AN INVESTIGATION CARRIED out by the Competition and Consumer Protection Commission (CCPC) has alleged that seven insurance providers “engaged in anti-competitive cooperation over a 21-month period during 2015 and 2016″.
The CCPC’s preliminary findings allege that anti-competitive cooperation consisted of public announcements of future private motor insurance premium rises as well as other contacts between competitors.
The CCPC stressed that its investigation’s findings are provisional and no conclusion should be drawn at this stage that there has been a breach of competition law.
The five insurers, the insurance industry trade association and insurance broker investigated are as follows:
- AIG Europe S.A.
- Allianz PLC
- AXA Insurance DAC
- Aviva Insurance Limited
- FBD Insurance PLC
- Brokers Ireland, formerly the Irish Brokers Association
- AA Ireland Limited.
The anti-competitive cooperation activities under investigation include a practice which is commonly referred to as price-signalling.
This occurs when businesses make their competitors aware that they intend to increase prices, in turn causing further price increases across the sector.
The CCPC said that if a business knows that their competitor is increasing prices then they may be encouraged to also increase prices since their customers are less likely to move to their competitor.
In the course of the investigation, the CCPC said that it gathered a “substantial amount of electronic material from relevant parties”.
It also gathered oral testimony and documentary evidence through witness summons, hearings and meetings.
Brokers Ireland said the preliminary findings by the CCPC in relation to price signalling “are strongly rejected and would be vigorously challenged”.
The organisation said there had been a prolonged period of falling premiums in the motor insurance market as Ireland moved out of recession.
By 2015, the increases in motor insurance premiums had become “a frequent subject of dinner table conversation and general comment”, according to a statement from Brokers Ireland.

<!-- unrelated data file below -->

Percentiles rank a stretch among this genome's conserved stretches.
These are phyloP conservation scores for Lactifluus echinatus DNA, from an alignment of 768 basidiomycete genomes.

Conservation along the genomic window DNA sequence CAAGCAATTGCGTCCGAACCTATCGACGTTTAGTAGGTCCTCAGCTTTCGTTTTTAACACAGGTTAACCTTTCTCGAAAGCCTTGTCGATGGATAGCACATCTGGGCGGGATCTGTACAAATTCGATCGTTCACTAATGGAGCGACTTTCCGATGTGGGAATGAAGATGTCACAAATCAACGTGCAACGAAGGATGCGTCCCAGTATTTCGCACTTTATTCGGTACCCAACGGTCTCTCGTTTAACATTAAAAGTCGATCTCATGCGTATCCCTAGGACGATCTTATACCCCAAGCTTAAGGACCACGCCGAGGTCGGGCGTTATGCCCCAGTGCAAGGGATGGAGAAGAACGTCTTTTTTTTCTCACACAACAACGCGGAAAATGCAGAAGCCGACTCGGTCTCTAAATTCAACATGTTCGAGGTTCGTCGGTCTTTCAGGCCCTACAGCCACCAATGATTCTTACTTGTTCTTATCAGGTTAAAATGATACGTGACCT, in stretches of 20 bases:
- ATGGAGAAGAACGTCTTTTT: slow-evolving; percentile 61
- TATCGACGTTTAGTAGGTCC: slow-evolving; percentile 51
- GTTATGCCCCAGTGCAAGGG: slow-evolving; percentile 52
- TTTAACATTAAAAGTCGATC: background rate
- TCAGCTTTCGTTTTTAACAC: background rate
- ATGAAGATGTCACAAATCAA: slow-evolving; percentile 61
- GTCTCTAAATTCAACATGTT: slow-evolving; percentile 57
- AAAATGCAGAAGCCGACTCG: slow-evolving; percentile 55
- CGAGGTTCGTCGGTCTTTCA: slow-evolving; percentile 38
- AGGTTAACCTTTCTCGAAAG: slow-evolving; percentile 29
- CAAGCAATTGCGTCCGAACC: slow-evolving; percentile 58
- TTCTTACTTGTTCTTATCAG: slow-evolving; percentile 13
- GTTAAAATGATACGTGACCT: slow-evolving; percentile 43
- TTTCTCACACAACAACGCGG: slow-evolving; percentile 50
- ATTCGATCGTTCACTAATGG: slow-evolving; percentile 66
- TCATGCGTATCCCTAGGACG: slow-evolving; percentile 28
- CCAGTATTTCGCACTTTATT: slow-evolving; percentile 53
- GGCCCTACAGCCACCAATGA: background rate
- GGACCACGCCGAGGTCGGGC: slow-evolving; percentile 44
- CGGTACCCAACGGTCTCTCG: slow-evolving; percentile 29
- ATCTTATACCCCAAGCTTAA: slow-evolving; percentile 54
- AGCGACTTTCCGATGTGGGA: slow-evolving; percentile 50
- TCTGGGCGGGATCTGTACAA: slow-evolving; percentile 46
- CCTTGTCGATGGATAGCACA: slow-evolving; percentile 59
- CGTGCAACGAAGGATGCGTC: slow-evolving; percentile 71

The Irish Brokers Association (which joined with another body to become Brokers Ireland), reacting to public interest, said it participated in this debate.
Diarmuid Kelly, Chief Executive of Brokers Ireland said: “Whatever the merits of this, the actions of the IBA cannot, in fairness, be said to have caused or contributed to increasing the cost of motor insurance. The upward cycle was firmly in action by this point, due to factors entirely outside the sphere of influence of the IBA,” he said.
Speaking in the Dáil today, Tánaiste Leo Varadkar said the CCPC report should be “a wake-up call” for insurance providers.
“They should get on with making these changes whether they are legislated to or not,” he said.
Sinn Féin’s Pearse Doherty had asked Varadkar why the Government had delayed some parts of insurance legislation. Varadkar responded that 22 of 27 changes are now in operation. The others would have a “transformational impact” on its systems. He says an extra year is being given “to prepare”.
The Consumer Insurance Contracts Act was signed into law on 26 December 2019. It changed a number of long-standing rules.
Changes include insurance companies being unable to settle third party claims without the policyholder knowing. This means the company will have to get in touch with the customer and give them a chance to submit evidence to counteract a claim.
Insurance companies will also have to notify customers on the outcome of claims against them and how much the claim was settled for.
The act, in full, can be read here.
Statements from the firms involved
An AXA spokesman said: “AXA Insurance notes the statement today by the CCPC and the preliminary findings which it makes in respect of various companies in the private motor insurance market in Ireland.
“AXA is surprised and disappointed with the preliminary findings of the CCPC in so far as they relate to the company and we will be fully defending our position with the agency. The company is fully committed to complying with Competition law.
“We note that the CCPC emphasises that its findings at this stage are provisional and that no conclusion should be drawn as to whether there has been a breach of competition law.”
A spokesman for Aviva said: “Aviva Insurance Ireland has received a letter today from the CPPC and is considering the preliminary findings in the letter.”
FBD Ireland and the AA said it had not comment to make at the time.
With reporting by Christina Finn